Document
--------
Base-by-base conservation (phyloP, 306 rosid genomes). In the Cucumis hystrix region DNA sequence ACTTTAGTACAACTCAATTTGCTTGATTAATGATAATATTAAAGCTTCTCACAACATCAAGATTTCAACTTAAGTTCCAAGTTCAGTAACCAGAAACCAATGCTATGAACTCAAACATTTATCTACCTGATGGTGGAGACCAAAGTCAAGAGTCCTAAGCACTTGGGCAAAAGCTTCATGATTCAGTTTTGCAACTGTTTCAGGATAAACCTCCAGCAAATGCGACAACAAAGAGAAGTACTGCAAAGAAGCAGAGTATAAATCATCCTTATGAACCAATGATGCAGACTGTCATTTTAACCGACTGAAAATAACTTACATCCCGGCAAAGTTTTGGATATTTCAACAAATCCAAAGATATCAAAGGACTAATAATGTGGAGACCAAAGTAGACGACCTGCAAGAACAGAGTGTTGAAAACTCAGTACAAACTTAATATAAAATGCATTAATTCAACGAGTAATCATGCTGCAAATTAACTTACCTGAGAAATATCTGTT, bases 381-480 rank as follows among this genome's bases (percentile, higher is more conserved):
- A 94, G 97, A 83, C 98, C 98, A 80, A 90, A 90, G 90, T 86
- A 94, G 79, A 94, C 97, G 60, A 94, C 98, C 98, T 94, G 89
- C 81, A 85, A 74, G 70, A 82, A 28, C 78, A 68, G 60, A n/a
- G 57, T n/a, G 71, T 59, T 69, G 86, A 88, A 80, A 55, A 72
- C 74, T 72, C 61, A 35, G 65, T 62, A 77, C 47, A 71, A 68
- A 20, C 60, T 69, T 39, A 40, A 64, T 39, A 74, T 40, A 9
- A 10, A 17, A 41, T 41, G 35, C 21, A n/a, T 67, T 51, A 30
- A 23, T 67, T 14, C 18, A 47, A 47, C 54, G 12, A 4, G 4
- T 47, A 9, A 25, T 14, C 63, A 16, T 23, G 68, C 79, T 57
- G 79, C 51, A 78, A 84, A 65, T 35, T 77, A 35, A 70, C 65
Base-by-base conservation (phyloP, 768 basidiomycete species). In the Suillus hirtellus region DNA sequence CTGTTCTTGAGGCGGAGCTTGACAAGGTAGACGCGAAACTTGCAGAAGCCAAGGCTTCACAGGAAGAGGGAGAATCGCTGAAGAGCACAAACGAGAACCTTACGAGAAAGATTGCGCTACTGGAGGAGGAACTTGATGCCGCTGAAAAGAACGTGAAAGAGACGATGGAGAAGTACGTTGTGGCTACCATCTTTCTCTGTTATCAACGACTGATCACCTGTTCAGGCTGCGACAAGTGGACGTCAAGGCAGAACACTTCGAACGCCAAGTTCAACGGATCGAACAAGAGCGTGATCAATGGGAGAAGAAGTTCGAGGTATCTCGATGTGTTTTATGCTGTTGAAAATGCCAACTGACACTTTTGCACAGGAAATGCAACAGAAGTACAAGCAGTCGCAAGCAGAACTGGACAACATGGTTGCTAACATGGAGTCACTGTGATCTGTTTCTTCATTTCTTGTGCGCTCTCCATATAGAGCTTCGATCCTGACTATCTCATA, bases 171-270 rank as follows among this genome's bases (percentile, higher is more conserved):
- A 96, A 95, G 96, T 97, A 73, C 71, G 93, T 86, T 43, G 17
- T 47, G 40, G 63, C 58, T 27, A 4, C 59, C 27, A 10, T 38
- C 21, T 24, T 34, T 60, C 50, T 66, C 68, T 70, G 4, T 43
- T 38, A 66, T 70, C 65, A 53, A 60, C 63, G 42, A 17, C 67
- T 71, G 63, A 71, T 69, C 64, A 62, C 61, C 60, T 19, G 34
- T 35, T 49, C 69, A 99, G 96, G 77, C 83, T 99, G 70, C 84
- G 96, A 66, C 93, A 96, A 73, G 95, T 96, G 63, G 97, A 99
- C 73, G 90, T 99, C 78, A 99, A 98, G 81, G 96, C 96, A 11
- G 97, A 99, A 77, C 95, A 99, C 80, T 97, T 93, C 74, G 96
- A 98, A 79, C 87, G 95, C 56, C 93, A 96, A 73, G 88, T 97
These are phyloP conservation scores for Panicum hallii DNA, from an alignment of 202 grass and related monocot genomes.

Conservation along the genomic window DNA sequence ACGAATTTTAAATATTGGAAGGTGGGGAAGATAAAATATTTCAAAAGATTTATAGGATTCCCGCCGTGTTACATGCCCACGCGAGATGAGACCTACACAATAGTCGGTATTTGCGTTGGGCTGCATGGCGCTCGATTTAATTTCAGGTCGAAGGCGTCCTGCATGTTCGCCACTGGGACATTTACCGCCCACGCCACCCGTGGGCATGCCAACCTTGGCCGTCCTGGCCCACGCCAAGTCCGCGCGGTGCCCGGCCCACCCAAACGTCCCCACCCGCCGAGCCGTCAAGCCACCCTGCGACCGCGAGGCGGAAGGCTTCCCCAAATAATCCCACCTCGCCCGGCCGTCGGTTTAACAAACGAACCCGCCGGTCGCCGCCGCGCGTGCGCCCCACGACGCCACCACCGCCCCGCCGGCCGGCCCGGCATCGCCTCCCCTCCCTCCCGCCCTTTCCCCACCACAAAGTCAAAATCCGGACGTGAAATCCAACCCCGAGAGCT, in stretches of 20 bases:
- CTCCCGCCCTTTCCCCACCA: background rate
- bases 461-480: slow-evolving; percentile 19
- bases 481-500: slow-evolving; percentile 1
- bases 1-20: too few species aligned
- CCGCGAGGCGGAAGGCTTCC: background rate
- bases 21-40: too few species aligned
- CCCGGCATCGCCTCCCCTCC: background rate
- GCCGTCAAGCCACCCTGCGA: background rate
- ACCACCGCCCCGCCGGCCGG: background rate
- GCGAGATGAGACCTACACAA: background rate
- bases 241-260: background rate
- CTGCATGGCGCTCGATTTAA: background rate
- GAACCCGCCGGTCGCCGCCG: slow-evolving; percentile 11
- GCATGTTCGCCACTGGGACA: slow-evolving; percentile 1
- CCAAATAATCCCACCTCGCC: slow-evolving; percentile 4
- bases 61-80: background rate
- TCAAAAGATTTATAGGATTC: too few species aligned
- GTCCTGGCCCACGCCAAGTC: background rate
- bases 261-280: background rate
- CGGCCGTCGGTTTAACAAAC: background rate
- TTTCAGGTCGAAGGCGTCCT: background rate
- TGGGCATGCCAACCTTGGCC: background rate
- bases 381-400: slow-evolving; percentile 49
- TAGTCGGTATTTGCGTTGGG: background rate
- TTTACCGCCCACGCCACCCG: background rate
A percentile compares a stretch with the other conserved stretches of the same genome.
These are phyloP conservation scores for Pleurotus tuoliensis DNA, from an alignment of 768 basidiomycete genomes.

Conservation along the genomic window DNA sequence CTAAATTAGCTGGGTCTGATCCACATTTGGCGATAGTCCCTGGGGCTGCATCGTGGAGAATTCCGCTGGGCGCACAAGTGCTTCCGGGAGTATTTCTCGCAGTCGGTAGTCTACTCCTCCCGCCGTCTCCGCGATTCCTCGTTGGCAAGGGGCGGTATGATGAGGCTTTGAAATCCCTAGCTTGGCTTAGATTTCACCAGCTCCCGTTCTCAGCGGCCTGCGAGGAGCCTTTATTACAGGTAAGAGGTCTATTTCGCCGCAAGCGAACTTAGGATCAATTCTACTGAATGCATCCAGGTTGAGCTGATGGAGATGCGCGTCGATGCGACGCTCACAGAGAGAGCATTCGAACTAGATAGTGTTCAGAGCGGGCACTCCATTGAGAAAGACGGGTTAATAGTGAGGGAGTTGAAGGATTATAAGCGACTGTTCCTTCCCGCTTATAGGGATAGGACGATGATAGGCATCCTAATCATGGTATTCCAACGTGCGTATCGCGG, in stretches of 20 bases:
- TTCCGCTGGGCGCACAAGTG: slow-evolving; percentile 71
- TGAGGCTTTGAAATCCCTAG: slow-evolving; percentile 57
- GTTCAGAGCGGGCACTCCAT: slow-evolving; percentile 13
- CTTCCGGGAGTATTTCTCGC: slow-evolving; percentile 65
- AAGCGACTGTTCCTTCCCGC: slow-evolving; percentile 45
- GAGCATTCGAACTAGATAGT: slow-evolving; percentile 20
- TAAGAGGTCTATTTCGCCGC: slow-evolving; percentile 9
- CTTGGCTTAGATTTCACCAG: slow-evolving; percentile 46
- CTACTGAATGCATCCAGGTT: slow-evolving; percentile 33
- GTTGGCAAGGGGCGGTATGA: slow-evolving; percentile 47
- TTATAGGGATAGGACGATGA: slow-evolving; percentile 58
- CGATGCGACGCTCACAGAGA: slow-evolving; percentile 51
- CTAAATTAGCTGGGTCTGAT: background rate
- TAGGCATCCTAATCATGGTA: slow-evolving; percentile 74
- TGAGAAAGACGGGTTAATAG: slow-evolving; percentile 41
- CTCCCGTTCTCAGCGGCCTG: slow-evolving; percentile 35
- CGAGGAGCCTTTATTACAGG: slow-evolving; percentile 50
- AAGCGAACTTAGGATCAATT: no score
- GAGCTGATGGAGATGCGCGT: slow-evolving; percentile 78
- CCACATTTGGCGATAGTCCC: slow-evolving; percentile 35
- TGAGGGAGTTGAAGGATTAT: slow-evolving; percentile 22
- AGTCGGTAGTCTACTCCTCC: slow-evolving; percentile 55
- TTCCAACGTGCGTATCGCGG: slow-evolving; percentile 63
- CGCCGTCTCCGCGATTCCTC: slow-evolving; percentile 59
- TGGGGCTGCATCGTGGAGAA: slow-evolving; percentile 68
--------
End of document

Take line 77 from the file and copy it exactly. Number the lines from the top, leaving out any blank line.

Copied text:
- TGGGGCTGCATCGTGGAGAA: slow-evolving; percentile 68